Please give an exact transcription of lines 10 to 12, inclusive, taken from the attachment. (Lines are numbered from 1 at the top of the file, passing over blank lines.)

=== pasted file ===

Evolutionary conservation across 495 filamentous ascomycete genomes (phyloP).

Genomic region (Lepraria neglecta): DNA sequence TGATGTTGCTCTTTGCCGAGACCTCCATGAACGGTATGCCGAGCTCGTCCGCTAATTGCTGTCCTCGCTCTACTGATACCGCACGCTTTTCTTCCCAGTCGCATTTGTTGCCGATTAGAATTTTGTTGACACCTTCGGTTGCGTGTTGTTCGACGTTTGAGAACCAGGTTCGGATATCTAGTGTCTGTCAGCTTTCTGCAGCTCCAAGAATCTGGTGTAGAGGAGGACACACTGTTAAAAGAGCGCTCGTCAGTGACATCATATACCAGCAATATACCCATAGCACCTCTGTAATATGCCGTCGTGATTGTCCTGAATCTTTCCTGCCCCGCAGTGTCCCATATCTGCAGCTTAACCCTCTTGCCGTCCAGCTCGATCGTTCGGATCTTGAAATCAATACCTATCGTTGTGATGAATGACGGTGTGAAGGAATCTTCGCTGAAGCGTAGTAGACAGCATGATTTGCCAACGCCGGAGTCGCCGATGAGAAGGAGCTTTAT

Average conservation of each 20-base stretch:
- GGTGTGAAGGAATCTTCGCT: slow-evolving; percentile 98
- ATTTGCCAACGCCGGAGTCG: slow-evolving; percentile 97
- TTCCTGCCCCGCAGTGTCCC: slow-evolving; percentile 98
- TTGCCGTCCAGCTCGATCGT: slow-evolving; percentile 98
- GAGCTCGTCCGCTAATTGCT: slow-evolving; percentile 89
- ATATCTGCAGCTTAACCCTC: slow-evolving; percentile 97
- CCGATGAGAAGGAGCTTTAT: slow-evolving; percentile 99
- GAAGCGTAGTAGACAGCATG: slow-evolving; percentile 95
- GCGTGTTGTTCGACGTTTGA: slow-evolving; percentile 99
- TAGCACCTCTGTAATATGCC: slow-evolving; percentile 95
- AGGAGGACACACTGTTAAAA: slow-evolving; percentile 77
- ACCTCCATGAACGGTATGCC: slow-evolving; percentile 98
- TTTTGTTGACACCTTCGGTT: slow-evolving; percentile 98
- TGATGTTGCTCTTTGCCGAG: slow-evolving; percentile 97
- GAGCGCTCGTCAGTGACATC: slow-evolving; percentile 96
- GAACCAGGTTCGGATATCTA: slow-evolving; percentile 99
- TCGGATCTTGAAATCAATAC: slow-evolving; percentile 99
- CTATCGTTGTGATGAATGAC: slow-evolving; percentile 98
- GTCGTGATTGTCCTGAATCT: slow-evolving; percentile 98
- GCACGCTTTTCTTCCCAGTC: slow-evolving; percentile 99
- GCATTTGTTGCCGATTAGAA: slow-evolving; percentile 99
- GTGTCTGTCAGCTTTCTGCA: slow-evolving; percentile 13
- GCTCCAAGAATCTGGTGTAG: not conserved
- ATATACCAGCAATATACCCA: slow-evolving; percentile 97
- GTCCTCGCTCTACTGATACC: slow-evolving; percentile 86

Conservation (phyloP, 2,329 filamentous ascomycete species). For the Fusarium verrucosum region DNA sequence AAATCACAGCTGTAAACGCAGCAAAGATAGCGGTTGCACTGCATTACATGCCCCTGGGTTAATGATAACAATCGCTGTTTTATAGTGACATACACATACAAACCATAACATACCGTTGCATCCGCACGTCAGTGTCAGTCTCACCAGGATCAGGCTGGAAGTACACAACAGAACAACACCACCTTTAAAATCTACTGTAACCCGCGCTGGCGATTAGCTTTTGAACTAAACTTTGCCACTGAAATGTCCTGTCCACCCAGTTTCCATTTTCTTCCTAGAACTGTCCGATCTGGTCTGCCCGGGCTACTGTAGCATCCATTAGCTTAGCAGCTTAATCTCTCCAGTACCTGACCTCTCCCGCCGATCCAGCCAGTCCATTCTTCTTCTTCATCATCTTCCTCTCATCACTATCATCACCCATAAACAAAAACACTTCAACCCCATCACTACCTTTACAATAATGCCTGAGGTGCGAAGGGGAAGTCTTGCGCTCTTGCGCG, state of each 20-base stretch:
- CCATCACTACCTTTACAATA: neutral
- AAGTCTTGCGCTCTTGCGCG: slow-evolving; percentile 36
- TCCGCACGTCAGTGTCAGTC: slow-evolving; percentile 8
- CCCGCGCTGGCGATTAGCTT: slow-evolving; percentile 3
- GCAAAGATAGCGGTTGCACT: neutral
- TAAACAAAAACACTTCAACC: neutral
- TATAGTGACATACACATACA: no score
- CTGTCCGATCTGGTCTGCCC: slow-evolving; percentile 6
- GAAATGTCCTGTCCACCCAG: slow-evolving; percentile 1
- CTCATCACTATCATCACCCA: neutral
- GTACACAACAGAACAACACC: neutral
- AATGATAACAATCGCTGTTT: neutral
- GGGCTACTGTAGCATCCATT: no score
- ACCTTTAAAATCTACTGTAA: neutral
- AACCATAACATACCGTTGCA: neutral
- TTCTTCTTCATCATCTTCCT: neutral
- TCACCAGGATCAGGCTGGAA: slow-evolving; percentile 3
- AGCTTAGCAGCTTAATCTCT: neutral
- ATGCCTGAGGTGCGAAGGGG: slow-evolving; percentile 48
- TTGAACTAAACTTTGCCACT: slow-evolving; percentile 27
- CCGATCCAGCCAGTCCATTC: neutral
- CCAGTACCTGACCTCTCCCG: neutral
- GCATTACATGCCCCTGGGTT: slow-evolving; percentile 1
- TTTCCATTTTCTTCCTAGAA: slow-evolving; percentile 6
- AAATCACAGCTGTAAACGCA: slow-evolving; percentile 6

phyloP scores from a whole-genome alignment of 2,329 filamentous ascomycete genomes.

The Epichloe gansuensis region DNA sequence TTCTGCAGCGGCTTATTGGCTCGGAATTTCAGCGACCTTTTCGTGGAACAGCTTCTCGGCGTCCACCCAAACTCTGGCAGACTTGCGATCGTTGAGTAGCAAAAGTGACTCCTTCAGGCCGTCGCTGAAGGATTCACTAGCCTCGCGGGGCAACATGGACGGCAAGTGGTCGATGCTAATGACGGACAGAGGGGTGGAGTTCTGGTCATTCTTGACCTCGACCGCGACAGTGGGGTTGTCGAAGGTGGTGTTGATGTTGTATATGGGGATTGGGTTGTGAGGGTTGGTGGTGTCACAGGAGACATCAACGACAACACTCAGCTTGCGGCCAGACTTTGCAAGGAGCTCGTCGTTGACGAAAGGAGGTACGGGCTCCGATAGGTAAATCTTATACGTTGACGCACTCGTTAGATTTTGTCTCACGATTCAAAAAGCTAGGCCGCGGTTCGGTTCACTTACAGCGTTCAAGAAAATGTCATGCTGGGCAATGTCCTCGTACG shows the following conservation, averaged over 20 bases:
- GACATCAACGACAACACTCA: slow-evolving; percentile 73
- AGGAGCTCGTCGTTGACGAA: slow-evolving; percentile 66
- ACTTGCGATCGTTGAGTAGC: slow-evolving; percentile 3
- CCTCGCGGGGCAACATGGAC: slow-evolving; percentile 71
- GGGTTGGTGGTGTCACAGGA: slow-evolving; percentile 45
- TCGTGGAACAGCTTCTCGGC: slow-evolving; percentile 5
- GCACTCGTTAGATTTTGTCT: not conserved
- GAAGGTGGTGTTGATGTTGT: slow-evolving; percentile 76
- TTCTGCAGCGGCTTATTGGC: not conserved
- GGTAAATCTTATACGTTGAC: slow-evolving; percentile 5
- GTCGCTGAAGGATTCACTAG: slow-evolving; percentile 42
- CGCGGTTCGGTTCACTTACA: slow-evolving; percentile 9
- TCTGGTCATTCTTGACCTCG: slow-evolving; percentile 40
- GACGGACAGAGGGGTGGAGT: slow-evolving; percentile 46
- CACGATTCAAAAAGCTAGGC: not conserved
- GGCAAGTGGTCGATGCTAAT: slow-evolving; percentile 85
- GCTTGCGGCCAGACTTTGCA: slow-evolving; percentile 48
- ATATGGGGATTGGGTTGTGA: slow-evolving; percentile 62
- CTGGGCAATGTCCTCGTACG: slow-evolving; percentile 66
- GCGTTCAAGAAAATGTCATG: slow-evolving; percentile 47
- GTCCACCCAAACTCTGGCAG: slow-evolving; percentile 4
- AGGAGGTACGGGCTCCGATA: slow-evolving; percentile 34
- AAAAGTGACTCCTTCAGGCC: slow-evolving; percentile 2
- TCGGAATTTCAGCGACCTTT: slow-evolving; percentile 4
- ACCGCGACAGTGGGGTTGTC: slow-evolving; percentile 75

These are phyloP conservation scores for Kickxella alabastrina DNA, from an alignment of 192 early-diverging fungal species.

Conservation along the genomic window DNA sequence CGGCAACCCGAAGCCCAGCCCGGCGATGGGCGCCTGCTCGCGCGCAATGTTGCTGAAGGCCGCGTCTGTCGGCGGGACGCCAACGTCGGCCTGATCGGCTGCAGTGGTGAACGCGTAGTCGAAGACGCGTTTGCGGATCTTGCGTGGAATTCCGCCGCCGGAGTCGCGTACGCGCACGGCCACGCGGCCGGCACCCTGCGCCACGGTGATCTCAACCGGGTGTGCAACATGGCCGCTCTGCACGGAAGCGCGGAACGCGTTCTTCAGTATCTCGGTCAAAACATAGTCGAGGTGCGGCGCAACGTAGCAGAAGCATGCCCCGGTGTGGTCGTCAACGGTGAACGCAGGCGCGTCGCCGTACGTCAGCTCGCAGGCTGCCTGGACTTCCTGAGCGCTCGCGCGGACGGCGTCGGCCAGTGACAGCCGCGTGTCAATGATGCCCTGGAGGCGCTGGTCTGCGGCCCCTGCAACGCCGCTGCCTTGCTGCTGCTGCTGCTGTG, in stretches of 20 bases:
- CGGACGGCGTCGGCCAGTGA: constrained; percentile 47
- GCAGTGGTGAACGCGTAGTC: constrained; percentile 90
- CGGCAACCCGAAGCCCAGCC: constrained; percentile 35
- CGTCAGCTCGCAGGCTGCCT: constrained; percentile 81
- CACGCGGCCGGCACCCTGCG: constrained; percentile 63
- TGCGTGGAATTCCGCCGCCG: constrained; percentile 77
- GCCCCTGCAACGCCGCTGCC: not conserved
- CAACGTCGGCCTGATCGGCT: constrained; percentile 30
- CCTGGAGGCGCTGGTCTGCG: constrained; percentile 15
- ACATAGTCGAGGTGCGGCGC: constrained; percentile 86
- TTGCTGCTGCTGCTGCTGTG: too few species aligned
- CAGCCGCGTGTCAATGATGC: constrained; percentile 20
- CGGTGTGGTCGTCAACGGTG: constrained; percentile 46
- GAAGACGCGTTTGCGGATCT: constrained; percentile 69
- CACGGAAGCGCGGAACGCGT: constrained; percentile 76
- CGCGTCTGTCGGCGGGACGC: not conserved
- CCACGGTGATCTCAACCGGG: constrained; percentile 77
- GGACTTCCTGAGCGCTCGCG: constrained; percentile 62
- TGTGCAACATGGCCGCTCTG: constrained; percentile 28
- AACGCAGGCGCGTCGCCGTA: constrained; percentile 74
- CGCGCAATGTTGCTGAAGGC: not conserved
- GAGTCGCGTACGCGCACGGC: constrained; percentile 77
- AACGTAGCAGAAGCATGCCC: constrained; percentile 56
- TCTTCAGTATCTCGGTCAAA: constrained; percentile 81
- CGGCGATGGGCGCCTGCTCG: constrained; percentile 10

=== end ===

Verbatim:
- CCGATGAGAAGGAGCTTTAT: slow-evolving; percentile 99
- GAAGCGTAGTAGACAGCATG: slow-evolving; percentile 95
- GCGTGTTGTTCGACGTTTGA: slow-evolving; percentile 99